By Risidra Mendis
"The elephant died due to a wound that had developed around the animal's neck where the radio collar had being fitted. We believe that the radio collar on the animal caused a wound on its neck. The small wound on the animal's neck got bigger gradually and festered. The wound was not visible as it was under the radio collar. The infection spread to the animal's body and it died," Wildlife officials said. "In 1995 radio tracking of elephants was introduced in Sri Lanka. Radio collars were put on elephants and the animals' behaviour patterns and movements were monitored by the researchers. It is after about 20 years that I heard that an elephant has died due to a wound caused by a radio collar. There is no way that a collar can cause a wound on the neck of the animal as the radio collar is smooth and doesn't cause scratch marks on the animal. The animal can however suffocate if the required space between the radio collar and the animal's neck is not kept when the collar is being fitted. Suffocation due to the radio collar can also happen if a collar is put on a juvenile animal and not removed when the animal starts getting bigger. But as this elephant is around 30 years old it is not a juvenile animal.
If the elephant had a wound on its neck it would take a long period of time for the animal to develop an infection and septicaemia or toxaemia to develop. After the infection develops the animal will eventually collapse and die several weeks later due to a lack of food and water. After the radio collar is fitted the researchers have to regularly monitor the elephant. If regular monitoring of the animal was done this elephant could have been saved as the researchers would have seen a wound developing around the neck of the animal.The death of this elephant is due to the mismanagement of the Wildlife officers and the researchers and not the result of the collar. A baby elephant released from the Elephant Transit Home (ETH) in Uda Walawe was saved when he got stuck in a mud hole because he had a radio collar and was regularly being monitored," Department of Wildlife Conservation (DWLC) former Deputy Director and Elephant Expert Dr. Nandana Atapattu told Ceylon Today.
Wildlife officers however claim that they always ensure that the required space between the animal'sneck and the collar is maintained when the radio collar is fixed and have ruled out the possibility of the animal being suffocated.
So far 27 radio collars
"From 1996 to 2015 the DWLC has fitted 27 radio collars on elephants. When we removed some radio collars from the juvenile elephants released from the ETH we noticed small wounds developing on the necks of some of the animals. We have to conduct an investigation to see why these wounds are developing," Wildlife officers said.
"The radio collar consists of a thick leather band of several pieces compressed together and consists of a radio transmitter, a sensitive antenna and a battery which is hidden inside the collar and is seen externally as a bulge. The collar can be adjusted depending on the size of the neck. The width of four fingers is kept between the neck of the elephant and the collar when fitting a radio collar on an elephant. The collaring of elephants differs from one animal to another depending on the age. The elephant has to be tranquilized prior to the fitting of the radio collar. But when the elephant recovers from the anaesthesia the animal will try to remove the collar because he is not used to having a collar round his neck. But after about two to three weeks the animal gets used to the collar. Once the animal is fitted with a radio collar the transmitter gives out signals which can be picked up by a radio receiver. However, the sound of the transmitter can differ from one to another. One radio receiver can monitor 99 elephants.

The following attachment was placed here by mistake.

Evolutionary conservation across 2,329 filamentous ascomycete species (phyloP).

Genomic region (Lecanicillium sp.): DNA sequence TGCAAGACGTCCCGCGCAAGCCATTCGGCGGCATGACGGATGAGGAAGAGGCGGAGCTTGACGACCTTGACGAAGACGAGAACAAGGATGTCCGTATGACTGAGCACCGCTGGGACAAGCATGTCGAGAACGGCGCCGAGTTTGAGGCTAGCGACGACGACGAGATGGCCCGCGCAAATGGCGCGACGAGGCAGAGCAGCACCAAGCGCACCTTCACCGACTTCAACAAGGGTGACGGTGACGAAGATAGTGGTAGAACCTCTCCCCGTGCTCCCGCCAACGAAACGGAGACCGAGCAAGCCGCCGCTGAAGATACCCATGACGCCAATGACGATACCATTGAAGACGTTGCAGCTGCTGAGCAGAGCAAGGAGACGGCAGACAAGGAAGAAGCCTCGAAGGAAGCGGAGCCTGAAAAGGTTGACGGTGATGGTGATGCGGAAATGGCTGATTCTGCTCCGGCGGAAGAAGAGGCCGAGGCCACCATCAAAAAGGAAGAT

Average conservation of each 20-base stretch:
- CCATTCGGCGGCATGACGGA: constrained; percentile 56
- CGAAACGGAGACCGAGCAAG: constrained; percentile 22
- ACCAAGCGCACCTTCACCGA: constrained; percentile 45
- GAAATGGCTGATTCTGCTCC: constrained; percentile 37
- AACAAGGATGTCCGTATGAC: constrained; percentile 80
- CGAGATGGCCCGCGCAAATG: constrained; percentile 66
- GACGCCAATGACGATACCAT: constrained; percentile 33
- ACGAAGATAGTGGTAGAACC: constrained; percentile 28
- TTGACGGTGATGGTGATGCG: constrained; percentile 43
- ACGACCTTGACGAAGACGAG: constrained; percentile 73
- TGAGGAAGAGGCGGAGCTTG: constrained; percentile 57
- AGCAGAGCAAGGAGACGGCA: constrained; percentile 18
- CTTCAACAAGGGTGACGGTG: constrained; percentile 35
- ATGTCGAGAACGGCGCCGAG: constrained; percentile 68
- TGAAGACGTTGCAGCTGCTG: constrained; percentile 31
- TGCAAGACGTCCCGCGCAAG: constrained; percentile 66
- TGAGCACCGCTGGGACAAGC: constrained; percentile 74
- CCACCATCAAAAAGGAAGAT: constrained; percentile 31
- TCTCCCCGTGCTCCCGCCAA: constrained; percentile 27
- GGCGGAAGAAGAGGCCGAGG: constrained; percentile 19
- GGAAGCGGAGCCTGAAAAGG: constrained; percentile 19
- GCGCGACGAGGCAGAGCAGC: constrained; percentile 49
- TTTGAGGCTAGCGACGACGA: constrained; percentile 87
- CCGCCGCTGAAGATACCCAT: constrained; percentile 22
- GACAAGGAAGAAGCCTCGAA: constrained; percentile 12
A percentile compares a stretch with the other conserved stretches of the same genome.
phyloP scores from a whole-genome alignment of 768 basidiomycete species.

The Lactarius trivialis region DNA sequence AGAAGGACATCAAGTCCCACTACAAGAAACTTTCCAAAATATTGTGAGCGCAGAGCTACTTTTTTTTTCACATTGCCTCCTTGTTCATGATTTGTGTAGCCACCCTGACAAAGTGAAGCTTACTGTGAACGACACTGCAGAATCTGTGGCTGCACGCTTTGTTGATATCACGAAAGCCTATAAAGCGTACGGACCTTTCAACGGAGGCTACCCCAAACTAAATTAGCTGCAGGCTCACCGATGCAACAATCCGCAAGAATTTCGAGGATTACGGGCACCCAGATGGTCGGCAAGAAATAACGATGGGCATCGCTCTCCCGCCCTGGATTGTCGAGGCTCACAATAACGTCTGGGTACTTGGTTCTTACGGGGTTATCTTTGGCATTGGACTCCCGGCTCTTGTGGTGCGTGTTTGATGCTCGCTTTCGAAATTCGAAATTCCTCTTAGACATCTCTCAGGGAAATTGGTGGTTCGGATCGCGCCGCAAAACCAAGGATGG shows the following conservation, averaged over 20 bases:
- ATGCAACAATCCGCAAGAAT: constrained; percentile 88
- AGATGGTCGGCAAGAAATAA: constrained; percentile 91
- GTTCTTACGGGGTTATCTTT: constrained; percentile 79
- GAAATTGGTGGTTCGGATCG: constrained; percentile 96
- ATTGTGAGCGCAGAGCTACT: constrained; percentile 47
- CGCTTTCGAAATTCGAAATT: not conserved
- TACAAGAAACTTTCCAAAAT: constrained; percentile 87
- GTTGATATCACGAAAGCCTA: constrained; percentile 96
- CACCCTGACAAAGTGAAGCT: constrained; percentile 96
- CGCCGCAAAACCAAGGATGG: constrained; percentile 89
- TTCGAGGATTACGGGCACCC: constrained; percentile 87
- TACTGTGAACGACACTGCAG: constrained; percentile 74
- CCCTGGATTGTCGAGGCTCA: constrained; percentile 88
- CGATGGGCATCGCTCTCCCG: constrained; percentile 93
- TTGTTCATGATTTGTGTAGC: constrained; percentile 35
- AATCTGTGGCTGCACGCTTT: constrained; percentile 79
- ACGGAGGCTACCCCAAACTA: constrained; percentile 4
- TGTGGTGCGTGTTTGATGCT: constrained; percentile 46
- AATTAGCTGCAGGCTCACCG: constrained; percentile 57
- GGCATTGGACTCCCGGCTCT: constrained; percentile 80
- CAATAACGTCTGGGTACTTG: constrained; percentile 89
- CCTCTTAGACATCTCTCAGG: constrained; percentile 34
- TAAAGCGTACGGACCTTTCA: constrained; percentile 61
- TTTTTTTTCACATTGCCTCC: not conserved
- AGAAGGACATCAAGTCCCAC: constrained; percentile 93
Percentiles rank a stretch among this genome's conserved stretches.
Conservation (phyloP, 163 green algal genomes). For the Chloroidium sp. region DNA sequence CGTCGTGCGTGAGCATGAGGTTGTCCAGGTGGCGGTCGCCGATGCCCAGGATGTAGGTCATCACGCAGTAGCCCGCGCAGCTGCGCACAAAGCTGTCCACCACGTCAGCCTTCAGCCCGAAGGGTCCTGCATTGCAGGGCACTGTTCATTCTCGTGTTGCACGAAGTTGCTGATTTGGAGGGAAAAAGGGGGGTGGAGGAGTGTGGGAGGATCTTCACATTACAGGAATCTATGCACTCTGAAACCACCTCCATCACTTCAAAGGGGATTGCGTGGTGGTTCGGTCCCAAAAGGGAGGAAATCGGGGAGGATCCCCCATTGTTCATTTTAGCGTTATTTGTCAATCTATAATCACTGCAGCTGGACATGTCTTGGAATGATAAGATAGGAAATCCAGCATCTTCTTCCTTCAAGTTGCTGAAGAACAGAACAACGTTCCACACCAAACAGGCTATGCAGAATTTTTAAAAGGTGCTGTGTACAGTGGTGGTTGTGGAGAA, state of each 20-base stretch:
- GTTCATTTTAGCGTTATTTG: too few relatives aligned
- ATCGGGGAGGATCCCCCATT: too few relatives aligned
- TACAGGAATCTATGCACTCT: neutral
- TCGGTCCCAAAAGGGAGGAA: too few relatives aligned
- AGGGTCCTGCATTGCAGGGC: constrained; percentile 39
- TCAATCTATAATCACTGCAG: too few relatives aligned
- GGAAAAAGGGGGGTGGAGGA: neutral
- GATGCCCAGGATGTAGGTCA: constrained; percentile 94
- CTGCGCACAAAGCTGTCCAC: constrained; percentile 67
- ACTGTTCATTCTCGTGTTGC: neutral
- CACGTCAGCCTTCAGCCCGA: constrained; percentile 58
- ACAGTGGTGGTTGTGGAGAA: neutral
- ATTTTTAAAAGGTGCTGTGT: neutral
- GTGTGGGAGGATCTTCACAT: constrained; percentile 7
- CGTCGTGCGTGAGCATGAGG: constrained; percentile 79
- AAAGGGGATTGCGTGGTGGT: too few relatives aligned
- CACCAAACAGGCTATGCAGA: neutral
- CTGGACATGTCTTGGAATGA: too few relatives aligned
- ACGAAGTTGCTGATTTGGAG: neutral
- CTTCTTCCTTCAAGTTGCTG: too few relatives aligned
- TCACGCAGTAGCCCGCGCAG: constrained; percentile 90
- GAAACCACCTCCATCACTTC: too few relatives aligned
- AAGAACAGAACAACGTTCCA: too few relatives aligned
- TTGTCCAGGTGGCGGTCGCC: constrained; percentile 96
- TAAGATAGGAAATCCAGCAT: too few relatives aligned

Within a radius of two kilometres signals from the radio monitored collars can be heard. An earphone has to be used within the two kilometre radius to monitor the movements of the elephants. When you get closer to the animal the signals are very high and the signals can be heard without the use of a microphone. However, if the elephant is covered by a hillock the signals cannot be heard. In such cases the researcher has to climb the hillock to track the elephant. A radio collared elephant can be monitored for two to three years," Dr. Atapattu explained.
He added that a radio collared elephant has to be regularly monitored by the research teams. "The research teams are allowed to enter national parks to monitor the movements and behaviour patterns of the elephants.After two years the battery on the radio collar has to be replaced or the collar has to be removed. When the battery on the collar is dead the collar becomes an ordinary collar. But there are many elephants that still have collars that are no longer active. These non-working collars are not harmful to the elephants but are a nuisance to the animals. The researchers have to regularly monitor the elephants and inform the DWLC when the battery on the radio collars stop working. It is the responsibility of the researchers to inform the DWLC the location of the elephants whose collars are not functioning so that DWLC officers can tranquilize these animals and remove the collars or replace the batteries on the collars. In many cases the researchers gather data from the radio collars for their PHD'S but don't give the data to the DWLC. These researchers are not worried about the welfare of the animals but are only interested in their personal agendas. The DWLC and researchers have to take responsibility for the death of this animal. The question however is will the DWLC start monitoring the remaining radio collared animals regularly to prevent another death of an elephant from taking place," he said in conclusion.
Ceylon Today was unable to contact DWLC Director General H.D. Ratnayake for a comment.